If you don’t think a positive final investment decision by Pacific NorthWest LNG at the end of the year will change the face of Prince Rupert forever, you need to give your head a shake.
The message of Roger Harris was one that social service providers, businesses and local governments would be fools to ignore or doubt. The message, quite simply, was if you wait for an announcement to begin preparing for the changes it will bring than it is already too late.
The proof Prince Rupert needs, and the proof Harris pointed to, rests with our neighbours in Kitimat and Terrace. Like Prince Rupert, both communities have struggled economically for the better part of a decade. But both are now booming to the extent that it is difficult to keep up. Housing prices are skyrocketing, tenants are being renovated from their apartments, rents for basement suites and apartments are simply unattainable for many, small business employees are jumping ship to the greener pastures of industry-related business and new employees for growing businesses are all but impossible to find.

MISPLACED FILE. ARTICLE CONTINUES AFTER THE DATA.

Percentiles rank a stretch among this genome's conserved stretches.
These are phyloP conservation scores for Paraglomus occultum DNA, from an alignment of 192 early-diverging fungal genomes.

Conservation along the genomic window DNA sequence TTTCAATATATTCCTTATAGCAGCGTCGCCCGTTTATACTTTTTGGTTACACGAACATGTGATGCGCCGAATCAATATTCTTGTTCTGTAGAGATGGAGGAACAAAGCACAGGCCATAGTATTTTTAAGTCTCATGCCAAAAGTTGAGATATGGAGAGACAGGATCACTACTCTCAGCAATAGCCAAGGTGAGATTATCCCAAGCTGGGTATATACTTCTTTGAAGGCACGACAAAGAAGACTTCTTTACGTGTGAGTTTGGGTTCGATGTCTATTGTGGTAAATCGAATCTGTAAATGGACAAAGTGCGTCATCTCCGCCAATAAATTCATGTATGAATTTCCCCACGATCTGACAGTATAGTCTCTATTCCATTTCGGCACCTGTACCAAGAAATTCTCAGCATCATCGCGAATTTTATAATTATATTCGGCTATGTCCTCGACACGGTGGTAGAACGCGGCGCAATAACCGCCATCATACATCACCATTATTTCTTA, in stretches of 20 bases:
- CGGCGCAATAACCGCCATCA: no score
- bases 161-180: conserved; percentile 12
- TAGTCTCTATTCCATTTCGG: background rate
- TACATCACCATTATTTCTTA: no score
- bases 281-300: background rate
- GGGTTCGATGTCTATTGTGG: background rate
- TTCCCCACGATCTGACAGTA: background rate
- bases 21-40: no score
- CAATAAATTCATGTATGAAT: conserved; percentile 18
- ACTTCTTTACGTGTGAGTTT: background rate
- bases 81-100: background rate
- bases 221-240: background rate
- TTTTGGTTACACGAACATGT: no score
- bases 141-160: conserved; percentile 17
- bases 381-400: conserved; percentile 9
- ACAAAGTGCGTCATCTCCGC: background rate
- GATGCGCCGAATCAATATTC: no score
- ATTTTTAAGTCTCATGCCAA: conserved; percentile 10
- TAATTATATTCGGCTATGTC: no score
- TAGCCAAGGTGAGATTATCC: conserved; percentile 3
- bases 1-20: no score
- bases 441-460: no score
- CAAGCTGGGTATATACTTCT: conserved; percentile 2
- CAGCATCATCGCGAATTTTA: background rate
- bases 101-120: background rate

Another consideration: Hotel rooms are almost impossible to find in both communities, something having an impact on sporting tournaments. Imagine the impact to Prince Rupert, host of the BC Annual Dance Competition and the All Native Basketball Tournament, if hotels were booked pretty much solid throughout the year…
The scary thing about this is that it’s all being driven by the Kitimat Modernization Project, a $3.5 billion undertaking that requires approximately 1,500 direct workers. Should Pacific NorthWest LNG proceed, it is a project estimated to cost about three times as much and require at least twice as many workers during the terminal’s construction phase.
People in Prince Rupert, justifiably so, have a mindset of “I’ll believe it when I see it” after being burned by a number of industry projects in the past. But in this case, by the time residents “see it” it will be far too late to adapt to what it means.